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In Due Time

If you believe, even for a moment, that Augusta National caved under the pressure, bowed to Martha Burk or kow-towed to the insistent media, you probably still believe that Lance Armstrong is innocent. If you think that the Men of The Masters had to feel the heat in order to see the light, well, you didn’t hit Saturday night’s Powerball, either, did you?

Hootie Johnson did, indeed, famously say that Augusta National Golf Club would not admit female members “at the point of a bayonet.” But he didn’t mean there would never be women wearing green jackets. What he meant was that the club would include women members in its own time at its own pace.

Condoleezza Rice and Darla Moore are now members at Augusta National because they love golf and are two of the most powerful, influential women in the country. In that respect, they fit in perfectly on Magnolia Lane. That’s because practically every other member of the club has the same profile: they love golf and they are in a position to influence a great many people.

Rice, 57, was National Security Advisor and Secretary of State in the President George W. Bush administration and she was one of the few people who unequivocally had the ear of the President. That’s about as much influence as you can wish for and her influence is and has been in the public arena.

Moore, 58, on the other hand, is much more private. She went to work for Chemical Bank in the 1980s and in short order was one of the more powerful women in banking. Fortune Magazine put her on its cover in 1997 under the headline, “The Toughest Babe In Business.”

She married Richard Rainwater in 1991 and Rainwater turned over his portfolio of companies to his new wife. She tripled the company’s net worth, which is now said to be in the neighborhood of $2.3 billion.

Moore is one of the largest private donors to the University of South Carolina, some $75 million over the years to the business school, which bears her name. She was the governor’s designated member of the school’s Board of Trustees from 1998-2011, until she was ousted by current Gov. Nikki Haley. Moore’s response was to pledge $5 million to the school for an aerospace research center, a project the governor persuaded the legislature to scrap.

Rice is well-known for her passion for golf and is public in her ardor. She counts among her friends Tiger Woods and Phil Mickelson, who said he would reach out to Rice for a couple of practice rounds at the National prior to next spring’s Masters.

It’s called a private club for a reason: It’s private. And the members can feel free to conduct their business in the best interest of the members and the club and hopefully, for the community at large. Now, a private club like Augusta National that has such a public footprint because of the championship it conducts each spring should be inclusive. It has that societal responsibility.

But it’s not up to the media or Martha Burk to tell the club who it must choose or when. That would mean that we believe we know what’s best for Augusta National. That’s the club’s business, not ours.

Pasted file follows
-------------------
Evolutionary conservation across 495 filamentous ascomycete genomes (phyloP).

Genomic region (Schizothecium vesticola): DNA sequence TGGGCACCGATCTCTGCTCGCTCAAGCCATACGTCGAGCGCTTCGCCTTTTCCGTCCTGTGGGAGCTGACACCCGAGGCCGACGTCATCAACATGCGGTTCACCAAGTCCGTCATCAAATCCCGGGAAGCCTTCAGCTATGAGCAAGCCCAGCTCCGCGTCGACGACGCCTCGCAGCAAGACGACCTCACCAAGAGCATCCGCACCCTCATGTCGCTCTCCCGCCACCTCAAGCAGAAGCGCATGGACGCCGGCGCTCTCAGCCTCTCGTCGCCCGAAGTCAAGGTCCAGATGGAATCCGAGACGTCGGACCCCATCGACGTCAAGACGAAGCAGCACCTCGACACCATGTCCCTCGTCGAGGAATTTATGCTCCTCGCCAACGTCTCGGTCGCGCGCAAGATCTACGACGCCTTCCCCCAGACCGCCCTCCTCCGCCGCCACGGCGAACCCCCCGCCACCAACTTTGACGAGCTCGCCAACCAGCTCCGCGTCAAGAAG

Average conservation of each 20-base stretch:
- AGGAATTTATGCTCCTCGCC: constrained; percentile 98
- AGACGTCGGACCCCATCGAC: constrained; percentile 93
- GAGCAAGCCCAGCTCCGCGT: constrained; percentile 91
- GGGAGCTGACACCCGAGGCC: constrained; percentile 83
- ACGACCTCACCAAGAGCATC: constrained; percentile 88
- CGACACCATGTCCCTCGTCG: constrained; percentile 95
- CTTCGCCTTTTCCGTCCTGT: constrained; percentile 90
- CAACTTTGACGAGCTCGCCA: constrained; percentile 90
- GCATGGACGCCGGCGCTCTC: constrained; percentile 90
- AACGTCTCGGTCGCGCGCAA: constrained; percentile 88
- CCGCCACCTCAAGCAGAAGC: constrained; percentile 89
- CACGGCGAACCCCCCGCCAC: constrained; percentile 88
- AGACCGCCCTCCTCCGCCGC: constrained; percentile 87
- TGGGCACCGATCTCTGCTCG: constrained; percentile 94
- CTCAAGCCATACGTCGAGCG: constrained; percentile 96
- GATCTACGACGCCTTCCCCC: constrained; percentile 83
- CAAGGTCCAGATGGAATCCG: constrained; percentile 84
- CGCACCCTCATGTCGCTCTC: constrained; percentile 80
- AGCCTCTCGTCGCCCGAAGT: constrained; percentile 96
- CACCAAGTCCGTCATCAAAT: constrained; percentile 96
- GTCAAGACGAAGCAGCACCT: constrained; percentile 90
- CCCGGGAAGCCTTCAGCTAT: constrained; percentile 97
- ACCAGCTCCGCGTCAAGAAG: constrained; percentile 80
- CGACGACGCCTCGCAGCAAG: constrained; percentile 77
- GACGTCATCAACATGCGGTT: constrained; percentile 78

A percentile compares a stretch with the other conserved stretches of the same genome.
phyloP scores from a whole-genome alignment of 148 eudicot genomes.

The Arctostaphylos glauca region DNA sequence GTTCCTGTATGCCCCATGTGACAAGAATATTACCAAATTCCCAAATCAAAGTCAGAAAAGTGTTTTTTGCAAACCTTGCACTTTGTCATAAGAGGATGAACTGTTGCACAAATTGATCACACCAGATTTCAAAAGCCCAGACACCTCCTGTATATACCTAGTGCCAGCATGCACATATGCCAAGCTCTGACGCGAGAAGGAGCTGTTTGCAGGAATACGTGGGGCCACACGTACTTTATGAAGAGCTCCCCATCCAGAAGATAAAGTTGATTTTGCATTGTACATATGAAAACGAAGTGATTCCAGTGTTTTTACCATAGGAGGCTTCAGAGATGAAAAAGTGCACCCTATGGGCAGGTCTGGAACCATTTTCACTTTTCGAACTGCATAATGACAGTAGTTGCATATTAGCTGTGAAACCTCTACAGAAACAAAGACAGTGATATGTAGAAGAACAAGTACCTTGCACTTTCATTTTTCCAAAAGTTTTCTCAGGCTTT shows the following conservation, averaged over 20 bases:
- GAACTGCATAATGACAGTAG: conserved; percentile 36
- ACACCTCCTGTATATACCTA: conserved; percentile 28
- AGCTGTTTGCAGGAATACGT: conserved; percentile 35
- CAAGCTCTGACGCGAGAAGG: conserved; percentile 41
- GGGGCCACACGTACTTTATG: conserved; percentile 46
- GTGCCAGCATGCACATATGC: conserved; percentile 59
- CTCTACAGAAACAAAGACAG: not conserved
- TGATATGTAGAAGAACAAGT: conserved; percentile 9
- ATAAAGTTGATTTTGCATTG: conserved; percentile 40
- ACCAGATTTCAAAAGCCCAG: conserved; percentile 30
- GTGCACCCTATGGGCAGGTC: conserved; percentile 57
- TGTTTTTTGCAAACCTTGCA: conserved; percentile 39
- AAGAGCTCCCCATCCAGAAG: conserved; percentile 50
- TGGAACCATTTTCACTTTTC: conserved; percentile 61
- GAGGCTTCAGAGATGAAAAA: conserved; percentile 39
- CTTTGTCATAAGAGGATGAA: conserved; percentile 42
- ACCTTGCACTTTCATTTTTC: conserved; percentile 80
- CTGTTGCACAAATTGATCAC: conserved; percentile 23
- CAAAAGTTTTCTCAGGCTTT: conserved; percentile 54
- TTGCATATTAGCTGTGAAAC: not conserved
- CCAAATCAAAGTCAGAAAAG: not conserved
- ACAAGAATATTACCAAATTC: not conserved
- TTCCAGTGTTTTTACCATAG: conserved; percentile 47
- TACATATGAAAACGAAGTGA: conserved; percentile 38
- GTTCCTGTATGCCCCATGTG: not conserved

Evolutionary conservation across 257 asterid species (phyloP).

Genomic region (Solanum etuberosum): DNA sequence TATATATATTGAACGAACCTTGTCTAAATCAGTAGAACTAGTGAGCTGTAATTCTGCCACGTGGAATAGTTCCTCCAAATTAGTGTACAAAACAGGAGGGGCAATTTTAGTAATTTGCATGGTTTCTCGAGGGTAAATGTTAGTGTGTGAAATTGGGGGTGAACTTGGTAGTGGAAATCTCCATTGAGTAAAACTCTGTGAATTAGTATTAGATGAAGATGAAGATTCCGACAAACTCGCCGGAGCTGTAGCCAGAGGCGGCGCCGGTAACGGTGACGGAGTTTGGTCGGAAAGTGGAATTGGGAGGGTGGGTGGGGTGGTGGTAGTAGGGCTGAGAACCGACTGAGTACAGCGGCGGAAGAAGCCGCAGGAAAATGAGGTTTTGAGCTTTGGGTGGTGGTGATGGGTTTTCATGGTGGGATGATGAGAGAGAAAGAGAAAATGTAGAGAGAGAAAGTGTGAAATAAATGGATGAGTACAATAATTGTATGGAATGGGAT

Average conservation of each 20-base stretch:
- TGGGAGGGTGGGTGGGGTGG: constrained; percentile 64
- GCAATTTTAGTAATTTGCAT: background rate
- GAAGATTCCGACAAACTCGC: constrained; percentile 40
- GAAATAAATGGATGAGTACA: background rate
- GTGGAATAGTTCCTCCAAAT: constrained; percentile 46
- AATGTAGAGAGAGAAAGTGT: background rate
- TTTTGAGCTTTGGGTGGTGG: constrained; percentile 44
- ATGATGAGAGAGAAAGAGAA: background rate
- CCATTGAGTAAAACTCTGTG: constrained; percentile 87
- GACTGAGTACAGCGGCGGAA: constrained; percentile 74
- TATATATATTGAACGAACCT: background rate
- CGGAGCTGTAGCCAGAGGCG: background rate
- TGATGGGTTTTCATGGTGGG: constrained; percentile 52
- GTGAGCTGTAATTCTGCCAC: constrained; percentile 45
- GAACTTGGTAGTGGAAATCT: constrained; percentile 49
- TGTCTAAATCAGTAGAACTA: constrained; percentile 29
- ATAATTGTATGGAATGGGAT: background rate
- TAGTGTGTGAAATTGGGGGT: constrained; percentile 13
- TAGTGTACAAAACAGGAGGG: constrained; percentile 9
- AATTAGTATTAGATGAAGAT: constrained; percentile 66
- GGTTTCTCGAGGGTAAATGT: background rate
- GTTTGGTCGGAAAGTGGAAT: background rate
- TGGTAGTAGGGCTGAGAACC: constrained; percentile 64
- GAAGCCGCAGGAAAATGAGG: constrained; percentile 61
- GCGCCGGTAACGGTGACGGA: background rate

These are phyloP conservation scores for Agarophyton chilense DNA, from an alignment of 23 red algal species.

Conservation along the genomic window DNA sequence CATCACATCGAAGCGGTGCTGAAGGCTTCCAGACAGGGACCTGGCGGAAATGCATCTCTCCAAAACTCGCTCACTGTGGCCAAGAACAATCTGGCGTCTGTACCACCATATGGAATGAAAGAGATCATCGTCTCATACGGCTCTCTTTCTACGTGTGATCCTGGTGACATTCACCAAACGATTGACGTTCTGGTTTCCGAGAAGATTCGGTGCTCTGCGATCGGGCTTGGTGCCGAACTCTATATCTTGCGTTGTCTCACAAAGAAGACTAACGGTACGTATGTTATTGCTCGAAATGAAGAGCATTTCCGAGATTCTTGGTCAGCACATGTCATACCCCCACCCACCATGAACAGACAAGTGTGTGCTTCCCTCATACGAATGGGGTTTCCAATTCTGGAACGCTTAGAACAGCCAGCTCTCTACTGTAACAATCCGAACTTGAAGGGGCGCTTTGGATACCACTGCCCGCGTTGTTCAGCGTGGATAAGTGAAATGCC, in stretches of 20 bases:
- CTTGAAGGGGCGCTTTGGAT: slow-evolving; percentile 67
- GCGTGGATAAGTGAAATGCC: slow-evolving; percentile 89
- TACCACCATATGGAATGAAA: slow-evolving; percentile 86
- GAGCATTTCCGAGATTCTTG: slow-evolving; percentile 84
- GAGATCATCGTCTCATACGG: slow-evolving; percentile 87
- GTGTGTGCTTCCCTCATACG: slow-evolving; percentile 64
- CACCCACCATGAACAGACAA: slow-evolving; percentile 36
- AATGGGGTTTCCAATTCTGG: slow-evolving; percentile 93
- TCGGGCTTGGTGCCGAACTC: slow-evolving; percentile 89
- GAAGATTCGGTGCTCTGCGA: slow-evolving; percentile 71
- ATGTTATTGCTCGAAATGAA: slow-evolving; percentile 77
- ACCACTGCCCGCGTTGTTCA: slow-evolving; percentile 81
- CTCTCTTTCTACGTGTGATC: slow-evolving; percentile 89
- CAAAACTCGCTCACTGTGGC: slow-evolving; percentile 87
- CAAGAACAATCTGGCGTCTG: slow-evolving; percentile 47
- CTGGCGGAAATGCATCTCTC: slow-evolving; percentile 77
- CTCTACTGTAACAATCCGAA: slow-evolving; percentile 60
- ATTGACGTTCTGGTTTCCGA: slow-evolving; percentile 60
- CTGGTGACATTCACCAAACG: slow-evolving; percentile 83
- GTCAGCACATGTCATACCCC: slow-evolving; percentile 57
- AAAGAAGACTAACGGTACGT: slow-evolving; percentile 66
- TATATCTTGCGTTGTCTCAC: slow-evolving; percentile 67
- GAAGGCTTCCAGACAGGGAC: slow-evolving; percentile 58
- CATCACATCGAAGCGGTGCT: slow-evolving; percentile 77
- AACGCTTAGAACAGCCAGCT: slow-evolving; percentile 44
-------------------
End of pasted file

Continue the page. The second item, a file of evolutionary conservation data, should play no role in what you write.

When the club chose Ron Townsend as its first African-American member in 1990, it broke the color barrier during a time when Hall Thompson, the founder of Shoal Creek Country Club in Birmingham, Ala., told the media that black members would not be welcome there. Shoal Creek, the site of that year’s PGA Championship, would become the signpost pointing toward the direction that golf would turn.

PGA Tour events that were held at clubs without black members, like Cypress Point in California and Butler National near Chicago, would no longer host those events and new venues were found.

However, Townsend, like every other Augusta National member, fit the profile perfectly. He was a 15 handicap and a “golf nut,” according to Hord Hardin, who was club chairman at the time. And Townsend was one of the most influential people in his field, then president of the Gannett Television Group.

But the hue and cry for clubs to include women members was not nearly as strong, primarily because most private clubs already had women in their ranks. But Augusta National did not and because of its position in the game, it was the target of people like activist Burk, who attempted to stage a rally outside the Augusta National gates in 2002, which attracted no more than 30 people.

Johnson, who was chairman of Augusta National from 1998-2006, said that he presented Moore’s name as a candidate for membership as early as 2002. Rightly or not, current chairman Billy Payne will get credit for orchestrating the move of admitting Rice and Moore. Also rightly or not, this will be seen as Payne’s lasting legacy.
Augusta National has long been seen by many across the country – and beyond – as the last bastion of the decadent old South, representing a time and place where the ruling class was white and male and everyone else was treated as no more than second-class citizens. Some people still believe that. The club’s members hope this action will serve as the announcement that the detractors could not be more wrong.


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